Discussion of experiment 1
The results of experiment 1 indicate that after controlling for the effects of years of full time education, sex, and depression level, no significant differences emerged between the groups on any of the measures of premorbid intellectual functioning. This result suggests that all three putative estimates of premorbid intellectual functioning are not significantly affected by closed head injury or orthopaedic injury. However, all measures of current cognitive functioning (WAIS-R, MMSE, verbal fluency, and Stroop) were significantly impaired in the head injury group (table 4).
This study is the first to show that both CCRT and STW seem to be relatively resistant to the effects of closed head injury. It is of interest that placing the NART stimulus words within context (CCRT condition) resulted in a significantly greater benefit for the patients with closed head injury versus controls. This finding is similar to those derived from evaluations of the CCRT in demented patients.23 In terms of correlates of premorbid indices, whereas the association between years of full time education and premorbid estimates is unsurprising (table 3), it was of interest that significant correlations emerged between each of the premorbid estimates and HAD depression score—that is, higher depression ratings were associated with increased error scores, particularly in the head injury group. Previous studies had suggested that NART performance is not affected by major depression.29 30 However, both these studies were carried out on patients with major clinical depression, not patients with closed head injury who had raised depression levels. It is of theoretical interest that the combination of closed head injury and raised depression levels may be associated with impaired performance on estimates of premorbid intellectual functioning. It is not possible to determine the direction of causality from the present study. It is possible that the combination of head injury plus depression impairs performance. Alternatively, subjects with genuine low premorbid ability may become more depressed after a head injury. Clearly, further research is required to consider this issue. Although we have shown the relative insensitivity of the three putative estimates of premorbid intellectual ability to closed head injury, the relative ability of these measures to predict general intellectual level remains to be determined. This was considered in experiment 2.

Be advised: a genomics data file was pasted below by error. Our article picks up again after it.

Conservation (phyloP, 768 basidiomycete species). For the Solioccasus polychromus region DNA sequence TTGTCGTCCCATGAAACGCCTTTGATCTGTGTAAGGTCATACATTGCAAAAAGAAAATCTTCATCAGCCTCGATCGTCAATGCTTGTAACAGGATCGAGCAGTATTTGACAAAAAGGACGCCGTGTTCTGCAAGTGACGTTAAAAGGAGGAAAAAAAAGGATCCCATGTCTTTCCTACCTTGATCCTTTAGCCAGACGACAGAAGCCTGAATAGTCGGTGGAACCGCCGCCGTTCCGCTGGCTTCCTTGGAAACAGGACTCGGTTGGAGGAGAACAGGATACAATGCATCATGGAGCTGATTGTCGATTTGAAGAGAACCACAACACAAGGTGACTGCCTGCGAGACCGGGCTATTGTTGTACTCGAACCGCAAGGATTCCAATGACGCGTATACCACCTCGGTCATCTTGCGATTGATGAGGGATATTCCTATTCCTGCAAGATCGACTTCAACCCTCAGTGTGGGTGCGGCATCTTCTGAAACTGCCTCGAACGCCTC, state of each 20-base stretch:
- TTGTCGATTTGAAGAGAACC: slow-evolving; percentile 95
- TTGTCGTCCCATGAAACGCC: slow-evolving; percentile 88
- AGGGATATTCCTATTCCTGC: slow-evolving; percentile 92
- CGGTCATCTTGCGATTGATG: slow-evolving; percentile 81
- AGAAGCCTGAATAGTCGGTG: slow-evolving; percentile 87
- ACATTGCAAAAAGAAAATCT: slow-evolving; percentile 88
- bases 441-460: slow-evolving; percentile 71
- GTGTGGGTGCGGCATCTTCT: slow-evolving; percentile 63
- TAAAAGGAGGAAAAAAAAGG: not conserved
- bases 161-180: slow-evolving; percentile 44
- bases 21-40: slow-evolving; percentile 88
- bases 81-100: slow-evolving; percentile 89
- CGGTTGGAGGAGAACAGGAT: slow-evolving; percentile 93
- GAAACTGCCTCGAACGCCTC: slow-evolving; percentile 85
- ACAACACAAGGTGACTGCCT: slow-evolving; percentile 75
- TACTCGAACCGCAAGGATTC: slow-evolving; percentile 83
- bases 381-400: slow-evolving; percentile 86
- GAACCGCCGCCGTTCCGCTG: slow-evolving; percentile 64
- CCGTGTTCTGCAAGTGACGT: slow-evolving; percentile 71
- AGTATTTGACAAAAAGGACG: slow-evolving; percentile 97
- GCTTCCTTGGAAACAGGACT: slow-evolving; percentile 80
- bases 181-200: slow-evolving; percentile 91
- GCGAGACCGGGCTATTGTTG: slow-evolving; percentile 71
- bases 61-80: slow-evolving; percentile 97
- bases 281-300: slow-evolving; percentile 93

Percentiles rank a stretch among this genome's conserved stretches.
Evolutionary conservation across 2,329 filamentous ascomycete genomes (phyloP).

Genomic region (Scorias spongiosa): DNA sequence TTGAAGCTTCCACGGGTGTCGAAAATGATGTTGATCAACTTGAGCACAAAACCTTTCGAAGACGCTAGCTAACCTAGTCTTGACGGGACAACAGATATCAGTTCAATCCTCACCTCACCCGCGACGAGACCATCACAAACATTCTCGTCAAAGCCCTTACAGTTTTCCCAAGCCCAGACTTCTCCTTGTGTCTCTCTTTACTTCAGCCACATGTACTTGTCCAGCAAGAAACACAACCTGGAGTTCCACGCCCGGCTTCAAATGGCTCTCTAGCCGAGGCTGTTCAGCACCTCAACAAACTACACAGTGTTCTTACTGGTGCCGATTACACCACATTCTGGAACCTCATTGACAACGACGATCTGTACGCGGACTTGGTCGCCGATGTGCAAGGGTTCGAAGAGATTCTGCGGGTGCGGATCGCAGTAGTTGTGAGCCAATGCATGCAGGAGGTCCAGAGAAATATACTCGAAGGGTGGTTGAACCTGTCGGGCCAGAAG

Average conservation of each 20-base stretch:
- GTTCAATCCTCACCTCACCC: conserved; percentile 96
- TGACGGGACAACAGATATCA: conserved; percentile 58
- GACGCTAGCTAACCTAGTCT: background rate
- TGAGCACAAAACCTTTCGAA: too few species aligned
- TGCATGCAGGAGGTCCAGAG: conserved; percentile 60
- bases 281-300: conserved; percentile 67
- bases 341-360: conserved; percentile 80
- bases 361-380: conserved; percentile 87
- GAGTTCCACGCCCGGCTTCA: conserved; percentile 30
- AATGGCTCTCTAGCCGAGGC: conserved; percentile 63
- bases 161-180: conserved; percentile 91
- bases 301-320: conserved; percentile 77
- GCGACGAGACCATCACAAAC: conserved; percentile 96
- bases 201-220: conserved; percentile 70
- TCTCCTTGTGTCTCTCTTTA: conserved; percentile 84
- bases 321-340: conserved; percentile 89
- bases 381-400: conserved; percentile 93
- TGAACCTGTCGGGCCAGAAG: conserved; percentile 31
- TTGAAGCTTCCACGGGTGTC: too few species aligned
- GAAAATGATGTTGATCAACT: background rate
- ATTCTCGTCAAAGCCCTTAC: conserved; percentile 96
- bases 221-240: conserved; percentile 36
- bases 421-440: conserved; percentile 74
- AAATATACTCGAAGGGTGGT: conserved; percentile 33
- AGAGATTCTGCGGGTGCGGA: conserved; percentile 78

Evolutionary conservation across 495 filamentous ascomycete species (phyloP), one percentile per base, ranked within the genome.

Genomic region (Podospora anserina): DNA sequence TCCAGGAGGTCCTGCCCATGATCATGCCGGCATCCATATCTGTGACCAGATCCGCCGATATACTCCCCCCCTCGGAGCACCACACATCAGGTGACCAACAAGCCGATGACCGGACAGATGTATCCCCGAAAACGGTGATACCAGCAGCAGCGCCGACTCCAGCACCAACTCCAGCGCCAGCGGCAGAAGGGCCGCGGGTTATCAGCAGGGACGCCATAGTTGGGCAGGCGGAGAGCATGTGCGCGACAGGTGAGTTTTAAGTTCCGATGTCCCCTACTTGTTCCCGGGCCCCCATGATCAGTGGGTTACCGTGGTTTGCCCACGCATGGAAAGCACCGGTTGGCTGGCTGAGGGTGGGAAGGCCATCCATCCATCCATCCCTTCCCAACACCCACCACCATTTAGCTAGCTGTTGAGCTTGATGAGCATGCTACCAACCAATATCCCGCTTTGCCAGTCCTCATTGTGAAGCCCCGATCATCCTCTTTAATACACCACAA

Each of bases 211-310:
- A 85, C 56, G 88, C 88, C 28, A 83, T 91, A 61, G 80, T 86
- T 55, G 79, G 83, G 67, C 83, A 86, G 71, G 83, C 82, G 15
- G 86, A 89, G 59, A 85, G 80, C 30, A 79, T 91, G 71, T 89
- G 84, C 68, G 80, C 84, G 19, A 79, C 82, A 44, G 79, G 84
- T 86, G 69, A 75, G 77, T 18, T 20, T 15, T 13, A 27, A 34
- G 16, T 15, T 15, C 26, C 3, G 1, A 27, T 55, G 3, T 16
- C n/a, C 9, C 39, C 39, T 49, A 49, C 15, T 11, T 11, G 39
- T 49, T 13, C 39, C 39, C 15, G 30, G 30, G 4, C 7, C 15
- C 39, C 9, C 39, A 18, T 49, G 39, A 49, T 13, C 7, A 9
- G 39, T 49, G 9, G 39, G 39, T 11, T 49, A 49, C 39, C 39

Subjects and methods for experiment 2
In this study, the association between the premorbid estimates and measures of current intellectual functioning were determined in 114 healthy control subjects recruited from the general population (including the 50 healthy controls and 20 orthopaedic controls used in experiment 1). All healthy subjects fulfilled the recruitment criteria for experiment 1, and were administered the NART, CCRT, STW, and the short form of the WAIS-R described in experiment 1.